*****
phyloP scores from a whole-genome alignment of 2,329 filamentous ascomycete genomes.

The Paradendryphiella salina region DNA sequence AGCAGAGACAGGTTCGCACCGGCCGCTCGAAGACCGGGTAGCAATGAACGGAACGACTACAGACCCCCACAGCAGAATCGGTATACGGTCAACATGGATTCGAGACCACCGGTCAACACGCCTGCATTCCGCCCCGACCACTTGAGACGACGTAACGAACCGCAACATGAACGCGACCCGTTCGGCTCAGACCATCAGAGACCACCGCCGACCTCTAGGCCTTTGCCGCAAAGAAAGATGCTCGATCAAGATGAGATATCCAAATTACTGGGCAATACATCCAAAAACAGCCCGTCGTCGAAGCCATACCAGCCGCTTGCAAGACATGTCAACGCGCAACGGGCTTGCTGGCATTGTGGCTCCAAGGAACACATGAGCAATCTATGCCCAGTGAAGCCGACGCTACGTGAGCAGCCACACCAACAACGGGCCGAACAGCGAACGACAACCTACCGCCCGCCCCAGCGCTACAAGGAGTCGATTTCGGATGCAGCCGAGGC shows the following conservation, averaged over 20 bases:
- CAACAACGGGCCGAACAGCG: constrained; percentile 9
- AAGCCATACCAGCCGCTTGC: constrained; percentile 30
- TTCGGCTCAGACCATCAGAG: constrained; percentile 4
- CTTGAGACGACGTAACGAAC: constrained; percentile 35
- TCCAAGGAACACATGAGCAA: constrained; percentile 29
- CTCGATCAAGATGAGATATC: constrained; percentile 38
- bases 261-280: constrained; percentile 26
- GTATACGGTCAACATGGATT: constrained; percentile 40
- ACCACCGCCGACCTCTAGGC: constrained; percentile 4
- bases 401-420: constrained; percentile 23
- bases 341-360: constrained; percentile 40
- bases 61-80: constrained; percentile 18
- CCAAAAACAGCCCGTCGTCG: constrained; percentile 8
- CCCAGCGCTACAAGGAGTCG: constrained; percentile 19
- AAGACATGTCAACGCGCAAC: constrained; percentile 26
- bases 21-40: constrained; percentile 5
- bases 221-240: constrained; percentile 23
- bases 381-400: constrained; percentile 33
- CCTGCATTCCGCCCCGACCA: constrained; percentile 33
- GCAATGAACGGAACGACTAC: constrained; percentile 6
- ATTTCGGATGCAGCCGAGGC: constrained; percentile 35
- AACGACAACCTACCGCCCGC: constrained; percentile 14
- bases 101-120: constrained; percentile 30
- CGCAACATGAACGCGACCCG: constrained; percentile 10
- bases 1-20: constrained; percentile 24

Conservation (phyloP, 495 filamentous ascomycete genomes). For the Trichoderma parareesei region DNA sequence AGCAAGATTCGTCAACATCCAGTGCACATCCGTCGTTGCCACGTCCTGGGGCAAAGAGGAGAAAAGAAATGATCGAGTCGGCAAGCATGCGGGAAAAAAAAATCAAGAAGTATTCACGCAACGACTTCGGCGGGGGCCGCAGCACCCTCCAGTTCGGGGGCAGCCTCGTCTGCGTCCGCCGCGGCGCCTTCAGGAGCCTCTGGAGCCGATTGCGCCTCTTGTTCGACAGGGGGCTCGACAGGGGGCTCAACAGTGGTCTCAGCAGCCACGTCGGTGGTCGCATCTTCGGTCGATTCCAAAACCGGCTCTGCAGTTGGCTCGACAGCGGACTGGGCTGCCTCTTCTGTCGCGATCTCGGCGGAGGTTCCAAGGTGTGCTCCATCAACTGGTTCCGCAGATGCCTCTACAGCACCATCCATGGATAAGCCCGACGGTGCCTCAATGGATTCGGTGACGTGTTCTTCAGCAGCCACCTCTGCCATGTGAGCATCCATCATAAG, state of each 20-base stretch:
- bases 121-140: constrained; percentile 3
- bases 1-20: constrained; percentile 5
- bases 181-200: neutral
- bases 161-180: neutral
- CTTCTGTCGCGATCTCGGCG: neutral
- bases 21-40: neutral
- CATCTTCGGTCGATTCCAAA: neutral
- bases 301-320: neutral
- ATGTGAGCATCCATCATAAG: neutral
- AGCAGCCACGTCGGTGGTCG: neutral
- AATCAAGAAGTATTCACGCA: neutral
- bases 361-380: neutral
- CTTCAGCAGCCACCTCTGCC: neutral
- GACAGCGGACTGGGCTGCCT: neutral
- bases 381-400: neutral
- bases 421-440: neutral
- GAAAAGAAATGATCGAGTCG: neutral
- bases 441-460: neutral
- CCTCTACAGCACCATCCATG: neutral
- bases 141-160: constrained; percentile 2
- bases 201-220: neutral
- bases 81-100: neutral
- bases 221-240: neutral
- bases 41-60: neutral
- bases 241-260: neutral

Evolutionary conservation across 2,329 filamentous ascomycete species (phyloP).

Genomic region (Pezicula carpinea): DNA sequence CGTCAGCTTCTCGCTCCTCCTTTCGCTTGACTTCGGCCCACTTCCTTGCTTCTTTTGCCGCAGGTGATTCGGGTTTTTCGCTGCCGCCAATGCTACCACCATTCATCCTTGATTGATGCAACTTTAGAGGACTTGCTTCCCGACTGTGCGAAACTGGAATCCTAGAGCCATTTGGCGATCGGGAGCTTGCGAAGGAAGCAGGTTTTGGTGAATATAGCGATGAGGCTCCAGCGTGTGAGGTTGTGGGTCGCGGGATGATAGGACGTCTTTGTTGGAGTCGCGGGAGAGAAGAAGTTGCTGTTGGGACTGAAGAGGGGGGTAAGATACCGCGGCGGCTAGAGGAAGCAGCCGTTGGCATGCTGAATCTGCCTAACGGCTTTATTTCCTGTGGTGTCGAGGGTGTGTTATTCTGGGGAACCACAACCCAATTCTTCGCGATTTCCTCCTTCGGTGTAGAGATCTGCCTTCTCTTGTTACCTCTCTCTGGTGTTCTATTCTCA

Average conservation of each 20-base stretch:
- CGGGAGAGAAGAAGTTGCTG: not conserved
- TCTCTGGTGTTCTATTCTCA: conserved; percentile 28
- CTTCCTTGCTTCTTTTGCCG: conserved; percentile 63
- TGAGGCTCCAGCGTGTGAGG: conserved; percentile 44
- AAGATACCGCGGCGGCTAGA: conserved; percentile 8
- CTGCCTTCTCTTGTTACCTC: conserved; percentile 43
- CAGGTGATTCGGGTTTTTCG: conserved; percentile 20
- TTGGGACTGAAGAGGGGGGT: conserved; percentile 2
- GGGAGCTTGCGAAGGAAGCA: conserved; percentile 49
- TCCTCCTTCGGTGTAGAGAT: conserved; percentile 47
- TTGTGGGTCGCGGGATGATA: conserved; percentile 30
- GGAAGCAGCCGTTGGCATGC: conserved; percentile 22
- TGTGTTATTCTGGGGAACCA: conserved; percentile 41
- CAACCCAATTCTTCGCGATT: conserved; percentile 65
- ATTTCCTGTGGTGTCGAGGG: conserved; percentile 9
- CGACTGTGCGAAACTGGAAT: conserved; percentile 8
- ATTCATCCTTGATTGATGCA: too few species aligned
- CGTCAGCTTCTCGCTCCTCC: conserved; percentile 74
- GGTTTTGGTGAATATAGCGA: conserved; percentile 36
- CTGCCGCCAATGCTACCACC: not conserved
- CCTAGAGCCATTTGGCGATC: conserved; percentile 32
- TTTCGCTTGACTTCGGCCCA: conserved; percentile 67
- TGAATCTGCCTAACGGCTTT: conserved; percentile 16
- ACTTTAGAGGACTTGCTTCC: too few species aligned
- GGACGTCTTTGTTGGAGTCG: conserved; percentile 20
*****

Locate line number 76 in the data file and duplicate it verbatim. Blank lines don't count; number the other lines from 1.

- CTGCCGCCAATGCTACCACC: not conserved